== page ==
As we’re all aware, the shape of the workforce is changing at a rapid rate. A ‘job for life ’ is a quaint idea these days, when switching jobs pays - in terms of wage and career progression.
"Before the 1980s, 90% of vacancies were filled internally and 10% were hired outside. Now, 65% of vacancies are filled from outside. ” Peter Cappelli, The Wharton School.
According to the CIPD, Workforce planning is “getting the right number of people with the right skills employed in the right place at the right time to deliver an organisation’s short- and long-term objectives. It covers a diverse range of activities, such as succession planning, flexible working, job design, and many more. Whatever its precise form, workforce planning should be linked to strategic business goals and viewed as an important part of the strategic business planning process. ”
What Is Strategic Workforce Planning?
A recent report by Economic Intelligence Unit (EIU) Perspectives ‘Strategic Drift: How HR Plans for Change’ asked this very question of 500 companies. Yet there is no agreement among survey respondents as to what SWP actually entails. In general, respondents are fairly evenly split between saying that SWP’s main objective is to avoid skilled people leaving; plan around future skills requirements; and find new people to plug skills gaps. Indeed, the definition of SWP seems to vary by company size, with respondents defining it squarely in terms of their immediate HR concerns. Workforce planning is key to forecasting future conditions and environments and helps managers to anticipate change that will affect the company.
Key Benefits of having a plan
- Workforce planning can result in the following benefits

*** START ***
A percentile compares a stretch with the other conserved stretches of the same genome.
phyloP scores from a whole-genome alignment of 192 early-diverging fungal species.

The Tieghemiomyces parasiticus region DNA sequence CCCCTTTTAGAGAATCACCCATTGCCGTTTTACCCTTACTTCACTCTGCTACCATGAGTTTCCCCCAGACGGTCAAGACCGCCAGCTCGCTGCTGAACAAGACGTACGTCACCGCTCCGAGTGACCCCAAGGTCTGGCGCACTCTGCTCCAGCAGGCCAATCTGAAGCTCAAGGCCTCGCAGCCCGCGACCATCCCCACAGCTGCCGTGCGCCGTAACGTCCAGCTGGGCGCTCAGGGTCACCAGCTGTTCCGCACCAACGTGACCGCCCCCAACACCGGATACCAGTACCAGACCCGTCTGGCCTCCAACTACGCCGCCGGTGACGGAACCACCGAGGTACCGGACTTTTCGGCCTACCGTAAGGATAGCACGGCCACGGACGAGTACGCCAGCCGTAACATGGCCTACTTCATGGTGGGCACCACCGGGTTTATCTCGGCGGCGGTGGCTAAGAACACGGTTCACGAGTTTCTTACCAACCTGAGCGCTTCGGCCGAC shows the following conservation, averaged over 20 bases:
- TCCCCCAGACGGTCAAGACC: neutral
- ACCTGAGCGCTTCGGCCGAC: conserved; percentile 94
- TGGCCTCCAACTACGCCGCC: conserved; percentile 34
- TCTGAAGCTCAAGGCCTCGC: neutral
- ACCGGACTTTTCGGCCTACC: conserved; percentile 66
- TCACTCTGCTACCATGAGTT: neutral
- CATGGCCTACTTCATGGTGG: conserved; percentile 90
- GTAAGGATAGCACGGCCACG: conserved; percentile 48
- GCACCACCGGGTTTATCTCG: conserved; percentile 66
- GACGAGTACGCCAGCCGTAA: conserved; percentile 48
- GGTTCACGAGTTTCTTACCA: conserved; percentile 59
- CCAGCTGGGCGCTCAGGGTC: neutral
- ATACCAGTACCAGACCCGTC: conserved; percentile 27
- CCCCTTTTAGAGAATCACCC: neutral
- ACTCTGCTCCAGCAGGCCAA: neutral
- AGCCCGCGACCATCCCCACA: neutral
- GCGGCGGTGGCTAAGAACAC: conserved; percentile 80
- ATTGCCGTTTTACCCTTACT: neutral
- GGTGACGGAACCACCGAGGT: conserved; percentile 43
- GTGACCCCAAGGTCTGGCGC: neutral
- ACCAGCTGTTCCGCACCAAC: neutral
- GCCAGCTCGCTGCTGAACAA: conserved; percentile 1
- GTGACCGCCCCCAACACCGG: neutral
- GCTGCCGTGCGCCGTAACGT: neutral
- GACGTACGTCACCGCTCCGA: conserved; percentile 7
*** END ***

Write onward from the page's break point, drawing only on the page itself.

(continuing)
- The identification of future staffing requirements and any possible skill shortages or over-supply
- Staffing costs may be reduced through close analysis of staffing requirements and ensuring appropriate levels of staff
- Staff development needs can be better identified
- Employees whose skills are unlikely to meet future needs can be retrained
- A planned recruitment strategy including appropriate time frames and costs
- A plan to close skill gaps can be prepared
- Specific recruitment or training initiatives can help plan for new jobs
Whose Responsibility Is It?
Generally, SWP is seen as the responsibility of senior management (according to 58% of respondents) with less than a third (28%) viewing it as an HR function. Another 16% determined that it belongs to a C-Level committee.
At first glance, the EIU survey results would seem to suggest that small companies are much less concerned with strategic workforce planning (SWP) than their larger counterparts: On average, more than three quarters of total respondents to the EIU survey (76%) said that SWP was the top strategic challenge they face. For companies with fewer than 20 employees, however, the figure was just 42%.
Whilst most respondents to this study decided that strategic workforce planning was vital to their company, it was hazy as to what they defined SWP as and whose ultimate responsibility it was. Long term strategies are no longer the norm, and instead more fluid strategic planning should be taking place on a regular basis. Responsibility lies with everyone ultimately, but senior leadership and HR should take the lead.